Network Administration: Software License Choices
In many cases, software vendors give you a choice of several different types of licenses to choose from. When you purchase software for use on a network, you need to be aware of the differences between these license types so you can decide which type of license to get. The most common types are
Retail: A retail license is the software you buy directly from the software vendor, a local store, or an online store. A retail software license usually grants you the right for a single user to install and use the software.
The key point is that only one user may use the software at a time. The main benefit of a retail license is that it stays with the user when the user upgrades his or her computer.
OEM: An OEM license is for software that’s installed by a computer manufacturer on a new computer. (OEM stands for original equipment manufacturer.) For example, if you purchase a computer from Dell and order Microsoft Office Professional along with the computer, you’re getting an OEM license.
The most important thing to know about an OEM license is that it applies only to the specific computer for which you purchased the software. You are never allowed to install the software on any computer other than the one for which you purchased the software.
If this sounds like a severe limitation, it is. However, OEM licenses are usually substantially less expensive than retail licenses. For example, a retail license of Microsoft Office 2007 Professional sells for about $500. The OEM version is less than $400.
Volume: A volume license allows you to install and use the software on more than one computer. The simplest type of volume license simply specifies how many computers on which you can install the software. For example, you might purchase a 20-user version of a program that allows you to install the software on 20 computers.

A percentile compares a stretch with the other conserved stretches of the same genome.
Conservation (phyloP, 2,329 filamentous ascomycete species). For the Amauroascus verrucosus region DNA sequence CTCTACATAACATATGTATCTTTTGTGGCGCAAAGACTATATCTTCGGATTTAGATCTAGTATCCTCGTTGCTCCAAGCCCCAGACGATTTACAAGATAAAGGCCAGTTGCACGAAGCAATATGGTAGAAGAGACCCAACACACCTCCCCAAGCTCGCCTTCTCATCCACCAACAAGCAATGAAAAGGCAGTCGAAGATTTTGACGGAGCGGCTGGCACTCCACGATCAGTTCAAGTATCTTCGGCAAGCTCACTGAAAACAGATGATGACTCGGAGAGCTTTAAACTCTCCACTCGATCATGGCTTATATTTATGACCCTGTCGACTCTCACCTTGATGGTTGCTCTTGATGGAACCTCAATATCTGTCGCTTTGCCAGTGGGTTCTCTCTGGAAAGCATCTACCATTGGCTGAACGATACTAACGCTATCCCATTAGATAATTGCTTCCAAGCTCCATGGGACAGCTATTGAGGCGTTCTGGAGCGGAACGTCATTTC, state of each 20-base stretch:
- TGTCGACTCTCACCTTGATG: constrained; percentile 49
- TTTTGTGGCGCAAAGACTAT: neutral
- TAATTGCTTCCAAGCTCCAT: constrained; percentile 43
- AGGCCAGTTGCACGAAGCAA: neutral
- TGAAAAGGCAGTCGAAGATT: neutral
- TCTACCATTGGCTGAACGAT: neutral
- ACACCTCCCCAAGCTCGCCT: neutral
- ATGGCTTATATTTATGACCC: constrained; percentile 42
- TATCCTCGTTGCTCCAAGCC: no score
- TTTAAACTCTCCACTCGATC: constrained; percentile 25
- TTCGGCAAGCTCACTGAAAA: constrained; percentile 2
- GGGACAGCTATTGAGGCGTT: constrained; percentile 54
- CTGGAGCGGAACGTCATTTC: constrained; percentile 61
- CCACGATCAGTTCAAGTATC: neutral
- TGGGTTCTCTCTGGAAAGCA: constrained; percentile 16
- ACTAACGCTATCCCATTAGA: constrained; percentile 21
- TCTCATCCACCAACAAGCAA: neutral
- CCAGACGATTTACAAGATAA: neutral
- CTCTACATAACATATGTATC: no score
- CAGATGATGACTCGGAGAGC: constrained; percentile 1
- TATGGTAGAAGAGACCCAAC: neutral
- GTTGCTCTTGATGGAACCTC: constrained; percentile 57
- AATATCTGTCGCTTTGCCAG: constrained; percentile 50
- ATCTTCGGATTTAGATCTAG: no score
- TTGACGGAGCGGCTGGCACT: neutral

Usually, you’re on the honor system to make sure that you don’t exceed the quantity. You want to set up some type of system to keep track of this type of software license. For example, you could create an Excel spreadsheet in which you record the name of each person for whom you install the software.
Volume licenses can become considerably more complicated. For example, Microsoft offers several different types of volume license programs, each with different pricing and different features and benefits. The following table summarizes the features of these license programs. For more information, refer to Microsoft Licensing.
|Open License||Purchase as few as five end-user licenses.|
|Open Value||Purchase as few as five end-user licenses and receive free
upgrades during the subscription term (three years).
|Select License||This is a licensing program designed for companies with 250 or
|Enterprise||This is an alternative to the Select License program
that’s designed to cost-effectively provide Windows Vista,
Office, and certain other programs throughout an organization of at
least 250 employees.
Subscription: A subscription isn’t really a separate type of license but rather an optional add-on to a volume license. The added subscription fee entitles you to technical support and free product upgrades during the term of the subscription, which is usually annual.
For some types of products , the subscription also includes periodic downloads of new data. For example, antivirus software usually includes a subscription that regularly updates your virus signature data. Without the subscription, the antivirus software would quickly become ineffective.